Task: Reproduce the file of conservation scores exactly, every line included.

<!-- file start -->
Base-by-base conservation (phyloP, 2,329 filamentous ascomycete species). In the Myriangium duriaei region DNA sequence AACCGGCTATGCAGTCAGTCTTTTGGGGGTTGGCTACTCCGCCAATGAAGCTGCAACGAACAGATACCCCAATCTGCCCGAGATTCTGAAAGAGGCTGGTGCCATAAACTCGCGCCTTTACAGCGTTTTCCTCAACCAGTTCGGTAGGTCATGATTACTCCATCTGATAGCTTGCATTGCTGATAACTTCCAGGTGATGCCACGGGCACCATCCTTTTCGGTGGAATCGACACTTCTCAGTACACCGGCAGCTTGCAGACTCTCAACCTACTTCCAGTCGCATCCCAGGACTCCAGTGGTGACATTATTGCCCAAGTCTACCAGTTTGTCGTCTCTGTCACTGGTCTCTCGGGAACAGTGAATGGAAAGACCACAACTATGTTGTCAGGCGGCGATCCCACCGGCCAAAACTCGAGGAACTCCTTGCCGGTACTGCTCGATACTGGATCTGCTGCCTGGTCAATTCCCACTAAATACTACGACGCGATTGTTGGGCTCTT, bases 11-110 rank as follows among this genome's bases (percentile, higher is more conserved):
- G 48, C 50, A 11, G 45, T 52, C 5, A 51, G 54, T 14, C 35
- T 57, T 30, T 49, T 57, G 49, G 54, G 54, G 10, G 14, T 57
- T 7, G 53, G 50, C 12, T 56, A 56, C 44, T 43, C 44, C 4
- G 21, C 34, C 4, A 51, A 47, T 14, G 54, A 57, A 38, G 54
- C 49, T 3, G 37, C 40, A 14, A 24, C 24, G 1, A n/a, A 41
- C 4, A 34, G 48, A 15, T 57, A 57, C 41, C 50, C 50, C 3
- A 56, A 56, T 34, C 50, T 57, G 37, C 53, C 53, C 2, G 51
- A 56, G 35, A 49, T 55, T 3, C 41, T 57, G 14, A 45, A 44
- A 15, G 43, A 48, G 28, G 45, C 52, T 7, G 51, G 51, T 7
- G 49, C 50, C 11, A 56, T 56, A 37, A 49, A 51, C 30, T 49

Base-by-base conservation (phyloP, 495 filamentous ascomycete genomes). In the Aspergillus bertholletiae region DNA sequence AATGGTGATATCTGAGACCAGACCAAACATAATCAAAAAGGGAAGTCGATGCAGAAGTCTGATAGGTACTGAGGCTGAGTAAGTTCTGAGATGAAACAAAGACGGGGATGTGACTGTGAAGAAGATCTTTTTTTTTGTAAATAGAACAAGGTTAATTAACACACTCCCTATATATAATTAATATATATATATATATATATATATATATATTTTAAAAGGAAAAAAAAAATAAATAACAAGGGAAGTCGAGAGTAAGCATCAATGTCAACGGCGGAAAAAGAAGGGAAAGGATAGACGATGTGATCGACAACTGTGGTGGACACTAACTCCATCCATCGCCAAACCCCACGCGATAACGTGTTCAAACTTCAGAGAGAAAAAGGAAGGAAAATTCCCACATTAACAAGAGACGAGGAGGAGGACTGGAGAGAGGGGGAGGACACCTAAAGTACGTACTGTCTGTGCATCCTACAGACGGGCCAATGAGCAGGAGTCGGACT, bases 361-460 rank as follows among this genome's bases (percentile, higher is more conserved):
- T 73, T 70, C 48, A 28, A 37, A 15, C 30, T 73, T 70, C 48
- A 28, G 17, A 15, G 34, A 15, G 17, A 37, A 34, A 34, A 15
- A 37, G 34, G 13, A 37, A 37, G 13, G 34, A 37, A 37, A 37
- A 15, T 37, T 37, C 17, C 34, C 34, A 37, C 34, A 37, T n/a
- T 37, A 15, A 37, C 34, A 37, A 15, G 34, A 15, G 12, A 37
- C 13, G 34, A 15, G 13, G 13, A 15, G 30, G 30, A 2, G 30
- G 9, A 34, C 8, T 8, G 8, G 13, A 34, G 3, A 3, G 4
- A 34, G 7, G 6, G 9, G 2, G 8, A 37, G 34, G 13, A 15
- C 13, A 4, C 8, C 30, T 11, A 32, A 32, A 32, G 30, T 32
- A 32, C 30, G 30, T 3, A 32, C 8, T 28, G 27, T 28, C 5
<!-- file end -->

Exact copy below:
Base-by-base conservation (phyloP, 2,329 filamentous ascomycete species). In the Myriangium duriaei region DNA sequence AACCGGCTATGCAGTCAGTCTTTTGGGGGTTGGCTACTCCGCCAATGAAGCTGCAACGAACAGATACCCCAATCTGCCCGAGATTCTGAAAGAGGCTGGTGCCATAAACTCGCGCCTTTACAGCGTTTTCCTCAACCAGTTCGGTAGGTCATGATTACTCCATCTGATAGCTTGCATTGCTGATAACTTCCAGGTGATGCCACGGGCACCATCCTTTTCGGTGGAATCGACACTTCTCAGTACACCGGCAGCTTGCAGACTCTCAACCTACTTCCAGTCGCATCCCAGGACTCCAGTGGTGACATTATTGCCCAAGTCTACCAGTTTGTCGTCTCTGTCACTGGTCTCTCGGGAACAGTGAATGGAAAGACCACAACTATGTTGTCAGGCGGCGATCCCACCGGCCAAAACTCGAGGAACTCCTTGCCGGTACTGCTCGATACTGGATCTGCTGCCTGGTCAATTCCCACTAAATACTACGACGCGATTGTTGGGCTCTT, bases 11-110 rank as follows among this genome's bases (percentile, higher is more conserved):
- G 48, C 50, A 11, G 45, T 52, C 5, A 51, G 54, T 14, C 35
- T 57, T 30, T 49, T 57, G 49, G 54, G 54, G 10, G 14, T 57
- T 7, G 53, G 50, C 12, T 56, A 56, C 44, T 43, C 44, C 4
- G 21, C 34, C 4, A 51, A 47, T 14, G 54, A 57, A 38, G 54
- C 49, T 3, G 37, C 40, A 14, A 24, C 24, G 1, A n/a, A 41
- C 4, A 34, G 48, A 15, T 57, A 57, C 41, C 50, C 50, C 3
- A 56, A 56, T 34, C 50, T 57, G 37, C 53, C 53, C 2, G 51
- A 56, G 35, A 49, T 55, T 3, C 41, T 57, G 14, A 45, A 44
- A 15, G 43, A 48, G 28, G 45, C 52, T 7, G 51, G 51, T 7
- G 49, C 50, C 11, A 56, T 56, A 37, A 49, A 51, C 30, T 49

Base-by-base conservation (phyloP, 495 filamentous ascomycete genomes). In the Aspergillus bertholletiae region DNA sequence AATGGTGATATCTGAGACCAGACCAAACATAATCAAAAAGGGAAGTCGATGCAGAAGTCTGATAGGTACTGAGGCTGAGTAAGTTCTGAGATGAAACAAAGACGGGGATGTGACTGTGAAGAAGATCTTTTTTTTTGTAAATAGAACAAGGTTAATTAACACACTCCCTATATATAATTAATATATATATATATATATATATATATATATTTTAAAAGGAAAAAAAAAATAAATAACAAGGGAAGTCGAGAGTAAGCATCAATGTCAACGGCGGAAAAAGAAGGGAAAGGATAGACGATGTGATCGACAACTGTGGTGGACACTAACTCCATCCATCGCCAAACCCCACGCGATAACGTGTTCAAACTTCAGAGAGAAAAAGGAAGGAAAATTCCCACATTAACAAGAGACGAGGAGGAGGACTGGAGAGAGGGGGAGGACACCTAAAGTACGTACTGTCTGTGCATCCTACAGACGGGCCAATGAGCAGGAGTCGGACT, bases 361-460 rank as follows among this genome's bases (percentile, higher is more conserved):
- T 73, T 70, C 48, A 28, A 37, A 15, C 30, T 73, T 70, C 48
- A 28, G 17, A 15, G 34, A 15, G 17, A 37, A 34, A 34, A 15
- A 37, G 34, G 13, A 37, A 37, G 13, G 34, A 37, A 37, A 37
- A 15, T 37, T 37, C 17, C 34, C 34, A 37, C 34, A 37, T n/a
- T 37, A 15, A 37, C 34, A 37, A 15, G 34, A 15, G 12, A 37
- C 13, G 34, A 15, G 13, G 13, A 15, G 30, G 30, A 2, G 30
- G 9, A 34, C 8, T 8, G 8, G 13, A 34, G 3, A 3, G 4
- A 34, G 7, G 6, G 9, G 2, G 8, A 37, G 34, G 13, A 15
- C 13, A 4, C 8, C 30, T 11, A 32, A 32, A 32, G 30, T 32
- A 32, C 30, G 30, T 3, A 32, C 8, T 28, G 27, T 28, C 5